Okay, so the title was clickbait. Guilty. Here’s the deal. As I see it, the Jonathan Ross Hugo fiasco was a massive tactical blunder on the part of our community. After reading over a dozen different After Action Reports on the fallout, I can’t help but feel like there’s a lot of ass-covering, sour-grapes, and wishful-thinking being passed around in the aftermath. In general, I don’t think that many of us really grasp the scale of what happened. So to try and make it clear to a largely American audience, I’ve come up with the following metaphor:
Let’s say that next year in Spokane, WA (which really did have the strongest bid, btw) the Hugo committee gets word through the grapevine that Stephen Colbert is willing and eager to donate his time to hosting the awards ceremony. Members of the committee, excited for the prospect of such a high-visibility host, rush the confirmation through so as not to waste any time or risk losing out on the opportunity, just in case they wait too long and a scheduling conflict should arise, which given Mr. Colbert’s celebrity caliber is a real possibility. One particular committee member is upset that procedure wasn’t followed and resigns.
Still, the Hugos have booked their most famous host in years or decades, raising the profile and prestige of the awards and exposing them to a whole new audience of potential fans. In short, despite some internal friction among committee members, they have achieved a public-outreach coup. In their excitement, the committee rushes to announce the decision on social media, which considering this is a group of sci-fi fans who are supposed to love tech and be web savvy, probably doesn’t seem like a bad idea, especially now that Mr. Colbert’s millions of followers will get the same update and start talking about the Hugos, raising their internet reach even further into their target demographic.
But then, we hit a snag. Some fans of the Hugos, mostly from abroad who do not actually know anything about Mr. Colbert or have seen him perform, rush to question his selection as host. Questions very quickly turn to ugly accusations and personal attacks, based on little more than supposed controversies they read about on tabloid websites not five minutes before. People start insisting that he’s likely to make jokes about women or fat-shame nominees right there at the podium, despite the fact Mr. Colbert has hosted awards ceremonies and given keynote speeches many times without any such ugliness. They question if he’s a “real” geek, despite airing his credentials as a Tolkien uber-dork over the course of an entire week on his nationally televised talk show.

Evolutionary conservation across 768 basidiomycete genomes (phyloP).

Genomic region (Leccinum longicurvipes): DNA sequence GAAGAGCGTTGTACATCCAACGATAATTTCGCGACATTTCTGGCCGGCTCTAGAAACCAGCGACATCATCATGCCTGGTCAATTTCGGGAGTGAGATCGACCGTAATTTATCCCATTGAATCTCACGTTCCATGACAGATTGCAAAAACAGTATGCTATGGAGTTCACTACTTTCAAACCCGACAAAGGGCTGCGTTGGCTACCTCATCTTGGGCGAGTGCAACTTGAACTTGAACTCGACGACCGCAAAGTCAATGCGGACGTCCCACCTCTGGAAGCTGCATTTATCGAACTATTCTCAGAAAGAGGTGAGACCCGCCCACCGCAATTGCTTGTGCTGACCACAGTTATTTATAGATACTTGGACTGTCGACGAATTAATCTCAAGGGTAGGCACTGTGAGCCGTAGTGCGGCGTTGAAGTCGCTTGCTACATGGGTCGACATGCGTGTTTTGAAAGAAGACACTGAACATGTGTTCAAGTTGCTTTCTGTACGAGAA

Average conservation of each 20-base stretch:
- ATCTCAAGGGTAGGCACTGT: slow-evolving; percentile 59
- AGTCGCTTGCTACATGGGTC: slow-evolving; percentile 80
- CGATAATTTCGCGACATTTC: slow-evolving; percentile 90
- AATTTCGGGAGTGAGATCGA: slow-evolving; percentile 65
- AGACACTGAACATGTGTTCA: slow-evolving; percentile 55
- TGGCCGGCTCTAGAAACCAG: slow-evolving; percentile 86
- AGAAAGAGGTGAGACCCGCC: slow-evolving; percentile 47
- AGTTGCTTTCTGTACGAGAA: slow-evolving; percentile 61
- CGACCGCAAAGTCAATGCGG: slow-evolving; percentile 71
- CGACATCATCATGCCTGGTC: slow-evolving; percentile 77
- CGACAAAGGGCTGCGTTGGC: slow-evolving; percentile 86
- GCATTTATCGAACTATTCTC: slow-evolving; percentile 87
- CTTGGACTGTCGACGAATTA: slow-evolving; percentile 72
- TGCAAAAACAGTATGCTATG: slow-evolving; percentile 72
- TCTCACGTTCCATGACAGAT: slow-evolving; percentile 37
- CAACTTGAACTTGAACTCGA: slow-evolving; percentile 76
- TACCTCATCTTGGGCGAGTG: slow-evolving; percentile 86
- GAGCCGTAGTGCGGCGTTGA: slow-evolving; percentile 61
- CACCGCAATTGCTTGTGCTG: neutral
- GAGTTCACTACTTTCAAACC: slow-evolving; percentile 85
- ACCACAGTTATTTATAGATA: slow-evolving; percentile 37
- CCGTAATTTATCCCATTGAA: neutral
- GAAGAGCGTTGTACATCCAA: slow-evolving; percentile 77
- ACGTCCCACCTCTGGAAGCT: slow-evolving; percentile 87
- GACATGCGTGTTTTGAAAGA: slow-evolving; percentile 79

Stephen, being a professional comedian, replies to these attacks exactly as anyone could have predicted, with snark.
Then, things get really ugly when his millions of fans on twitter, facebook, and elsewhere get wind of a handful of people who openly admit to not knowing much about him, yet feel qualified and indeed righteous in attacking his character. This goes about as well as any sane, reasonable person who has spent any time on the internet would expect it to. It quickly devolves into a feeding frenzy of flame wars, insults, and ad homs being thrown around like tomatoes in the streets of Bunol.
Eventually, Mr. Colbert’s patience wears out and he withdraws from hosting, making a tiny handful of people who objected to him very happy, an even larger number of people in the community very confused, and an exponentially larger number of Stephen’s fans incensed.
Now, the Hugo’s public relations coup has turned into an utter rout. People who are only now hearing about them for the first time are associating them with petty, baseless attacks on a very popular comedian and talk show host. Op-eds run on entertainment and news sites throughout the net drawing more attention to the controversy and reinforcing negative stereotypes about sci-fi fandom being insular, socially-inept, and naive of the “real world”. And instead of our previous controversies which were basically limited in reach to our membership and fans, this controversy manages to pierce the mainstream, where it is read by, and influences the perceptions of many millions of people.
Meanwhile, back at camp, many from inside the community appear to have learned nothing whatsoever from the fallout. Some are so disconnected that they seem to regard the whole episode as a victory. They say things like “Well, we didn’t want someone as famous as Stephen Colbert to overshadow our awards.” Or, “We stood up to intolerance and will be better off in the end.” Or, “He wasn’t a good fit, he wasn’t really one of us anyway.”
Does that sound crazy to you? Because it should.